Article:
21 April 2018


It is said that the Chinese Emperor Shen Nung had a tea leaf fall into his bowl of hot water way back in 2737BC and enjoyed the taste of the flavoured water so much he started to put the leaves into his water from then on and tea was born.

In 1908 tea bags were invented by accident. A tea trader wanted to give out samples so put a little tea into silk sachets. People didn't realise that they were meant to empty these into the tea pot and put the bag in instead. It worked and tea bags were born!

Iced tea is highly popular in USA and this was again invented by accident in 1904 when a tea trader at the World Fair wanted people to try his tea but as it was a heatwave he was afraid nobody would be interested in a hot drink, so he emptied a box of ice into the brew and that is how iced tea became so popular in USA.


Tea all comes from one type of bush which is properly called Camellia Sinensis. There are four original types of tea and they all come from this plant. The difference in each is just in the way they are processed but they all come from the same plant.

Black tea, green tea, white tea and Oolong tea.

Darjeeling Tea is known as the champagne of teas and comes from bushes grown in an area of 70 square miles at the foot of the Himalayas.

Tea pots were used in Asia and the middle East 11,000 years ago.

Tea reached Europe in the 16th century.

Tea was once very expensive indeed and would be kept under lock and key in special tea caddies. Only the lady of the house would hold the key to this treasure chest.

Some tea is grown in Hawaii and on an island off the coast of USA but most tea is grown in China and India.

Tea was once used as currency in the far East and would be pressed into brick shapes. These bricks were exchanged for goods and change was given by breaking a piece off the tea  brick.


In the UK we drink 165 million cups of tea per day!

Tea is good for you up to 4 cups per day.

It takes 2000 tiny tea leaves to make 1lb of tea.


  • Use a ceramic teapot and warm it first by sloshing around hot water inside and then poouring it out.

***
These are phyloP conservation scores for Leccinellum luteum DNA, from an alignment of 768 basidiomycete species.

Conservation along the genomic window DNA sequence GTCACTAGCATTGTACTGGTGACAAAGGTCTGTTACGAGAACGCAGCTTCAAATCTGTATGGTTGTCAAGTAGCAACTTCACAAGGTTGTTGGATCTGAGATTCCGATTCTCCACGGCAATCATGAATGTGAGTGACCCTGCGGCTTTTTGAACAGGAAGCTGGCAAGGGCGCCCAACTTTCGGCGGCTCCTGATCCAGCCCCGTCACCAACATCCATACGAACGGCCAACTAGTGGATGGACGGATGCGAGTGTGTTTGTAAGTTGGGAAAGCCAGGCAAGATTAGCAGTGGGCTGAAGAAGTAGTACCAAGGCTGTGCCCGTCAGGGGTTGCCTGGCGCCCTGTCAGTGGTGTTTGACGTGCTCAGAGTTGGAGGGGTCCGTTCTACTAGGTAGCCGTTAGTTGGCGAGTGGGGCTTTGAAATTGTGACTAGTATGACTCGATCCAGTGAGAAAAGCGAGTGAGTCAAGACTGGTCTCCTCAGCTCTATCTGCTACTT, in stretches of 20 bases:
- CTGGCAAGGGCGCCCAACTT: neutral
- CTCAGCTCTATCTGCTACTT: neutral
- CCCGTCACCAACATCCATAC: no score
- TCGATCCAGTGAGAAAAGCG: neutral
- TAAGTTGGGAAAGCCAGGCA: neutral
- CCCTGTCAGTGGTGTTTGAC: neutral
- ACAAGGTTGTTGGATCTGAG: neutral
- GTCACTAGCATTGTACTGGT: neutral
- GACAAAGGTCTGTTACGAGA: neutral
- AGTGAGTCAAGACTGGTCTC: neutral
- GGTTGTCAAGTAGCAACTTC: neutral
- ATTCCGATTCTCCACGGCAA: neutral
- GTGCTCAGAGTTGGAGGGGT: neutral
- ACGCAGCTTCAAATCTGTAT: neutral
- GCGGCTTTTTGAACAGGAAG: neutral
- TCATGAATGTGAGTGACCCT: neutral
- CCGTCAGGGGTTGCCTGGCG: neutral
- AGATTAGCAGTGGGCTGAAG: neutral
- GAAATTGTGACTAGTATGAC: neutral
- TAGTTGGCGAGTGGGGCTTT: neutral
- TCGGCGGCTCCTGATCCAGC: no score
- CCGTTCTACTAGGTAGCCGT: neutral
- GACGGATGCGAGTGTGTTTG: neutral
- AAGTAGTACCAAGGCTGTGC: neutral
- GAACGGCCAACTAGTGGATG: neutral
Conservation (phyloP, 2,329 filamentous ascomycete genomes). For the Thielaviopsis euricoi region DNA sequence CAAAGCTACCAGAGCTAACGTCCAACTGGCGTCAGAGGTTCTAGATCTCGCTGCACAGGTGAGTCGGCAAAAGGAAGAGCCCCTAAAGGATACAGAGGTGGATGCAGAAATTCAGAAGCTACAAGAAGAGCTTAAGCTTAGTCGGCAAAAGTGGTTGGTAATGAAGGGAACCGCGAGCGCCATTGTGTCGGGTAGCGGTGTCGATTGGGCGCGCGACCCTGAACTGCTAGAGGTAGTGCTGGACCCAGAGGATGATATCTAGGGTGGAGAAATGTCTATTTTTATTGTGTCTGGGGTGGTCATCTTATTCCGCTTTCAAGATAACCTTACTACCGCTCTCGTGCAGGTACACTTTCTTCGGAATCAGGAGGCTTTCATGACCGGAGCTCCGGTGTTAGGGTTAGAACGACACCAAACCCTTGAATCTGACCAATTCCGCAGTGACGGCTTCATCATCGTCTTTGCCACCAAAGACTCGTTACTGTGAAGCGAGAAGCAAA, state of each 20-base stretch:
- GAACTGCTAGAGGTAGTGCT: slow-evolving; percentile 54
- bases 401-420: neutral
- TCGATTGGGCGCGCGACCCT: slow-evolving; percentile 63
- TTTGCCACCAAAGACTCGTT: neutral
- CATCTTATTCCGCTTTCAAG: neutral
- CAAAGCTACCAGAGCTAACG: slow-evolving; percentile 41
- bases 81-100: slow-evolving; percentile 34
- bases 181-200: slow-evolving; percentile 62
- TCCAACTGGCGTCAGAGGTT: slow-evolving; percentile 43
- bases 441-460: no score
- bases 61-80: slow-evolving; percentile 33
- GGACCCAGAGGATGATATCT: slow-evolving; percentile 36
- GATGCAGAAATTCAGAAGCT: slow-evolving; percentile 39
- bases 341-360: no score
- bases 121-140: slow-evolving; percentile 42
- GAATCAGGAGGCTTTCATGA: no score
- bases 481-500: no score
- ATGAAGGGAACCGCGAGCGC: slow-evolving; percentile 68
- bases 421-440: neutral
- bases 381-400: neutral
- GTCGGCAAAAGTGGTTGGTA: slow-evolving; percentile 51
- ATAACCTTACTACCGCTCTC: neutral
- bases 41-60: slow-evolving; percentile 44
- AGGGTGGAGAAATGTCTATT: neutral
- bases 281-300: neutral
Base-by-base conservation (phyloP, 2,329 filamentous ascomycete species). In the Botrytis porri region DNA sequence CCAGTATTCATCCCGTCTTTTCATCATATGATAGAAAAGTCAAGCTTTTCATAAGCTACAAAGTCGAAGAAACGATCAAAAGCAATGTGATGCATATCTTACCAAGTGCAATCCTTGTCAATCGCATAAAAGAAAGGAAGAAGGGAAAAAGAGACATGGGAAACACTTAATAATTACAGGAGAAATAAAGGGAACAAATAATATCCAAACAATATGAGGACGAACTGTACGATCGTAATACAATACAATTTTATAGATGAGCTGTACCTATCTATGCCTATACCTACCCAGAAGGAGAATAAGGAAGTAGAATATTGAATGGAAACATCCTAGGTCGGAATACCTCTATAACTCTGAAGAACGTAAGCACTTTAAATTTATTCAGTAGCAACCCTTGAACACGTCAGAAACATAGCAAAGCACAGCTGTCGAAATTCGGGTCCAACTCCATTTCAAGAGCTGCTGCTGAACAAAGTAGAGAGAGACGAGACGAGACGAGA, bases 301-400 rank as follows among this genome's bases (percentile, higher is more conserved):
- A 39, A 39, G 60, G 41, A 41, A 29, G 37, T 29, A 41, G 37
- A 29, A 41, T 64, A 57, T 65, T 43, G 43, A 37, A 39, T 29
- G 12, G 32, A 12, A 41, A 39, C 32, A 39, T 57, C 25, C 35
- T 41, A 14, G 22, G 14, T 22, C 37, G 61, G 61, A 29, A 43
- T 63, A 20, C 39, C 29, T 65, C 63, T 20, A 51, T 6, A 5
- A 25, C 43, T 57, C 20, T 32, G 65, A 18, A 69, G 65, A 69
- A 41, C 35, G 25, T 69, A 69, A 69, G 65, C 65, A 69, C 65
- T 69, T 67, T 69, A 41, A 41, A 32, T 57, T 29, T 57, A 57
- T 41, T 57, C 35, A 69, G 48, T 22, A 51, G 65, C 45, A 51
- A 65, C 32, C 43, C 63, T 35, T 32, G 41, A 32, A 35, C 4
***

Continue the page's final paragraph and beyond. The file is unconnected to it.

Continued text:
• Heat water till 90 degrees which is just below boiling point. You should only ever boil the kettle once for tea then empty kettle and refill with fresh water before making more tea. This is because tea needs oxygen to brew properly and if you boil water more than once you lose the oxygen and the tea will get a funny metalic taste.
  • Pour the water over either loose tea or tea bags. Use one spoon (tea spoon) of tea per person, plus one for the put if you will be adding more water later or like your tea strong. 1 teabag per person.
  • Cover the teapot with a tea cosy to keep it warm and let it brew for 3-5 minutes.
  • Pour the tea into cups and add milk and sugar or a slice of lemon instead.
  • For a mug of tea just pop in one tea bag and let it sit for 2 minutes before you remove the tea bag and add milk or whatever.


There used to be a lot of fuss made about when you should add the milk, before the tea or after. The original reason for adding milk first was because porcelain cups were very fragile and would shatter if hot water went in first so you put in milk to cool it down. When manufacturers started improving the quality of porcelain to make it stronger it was more expensive. Richer people with the new cups could pour their tea into the cup first and add milk later. So it became a class thing to say that someone was the sort to put milk in first, meaning they were lower class and couldn't afford the best cups!

Milk being poured in after is sensible as you judge just how much you want depending on the strength of the tea.

Originally tea sets had 2 teapots. One would be used to brew the actual tea itself (warmed first of course) and then this tea would be poured into another warmed pot so that the tea was perfect and wouldn't get any stronger as it does when the tea is left in there.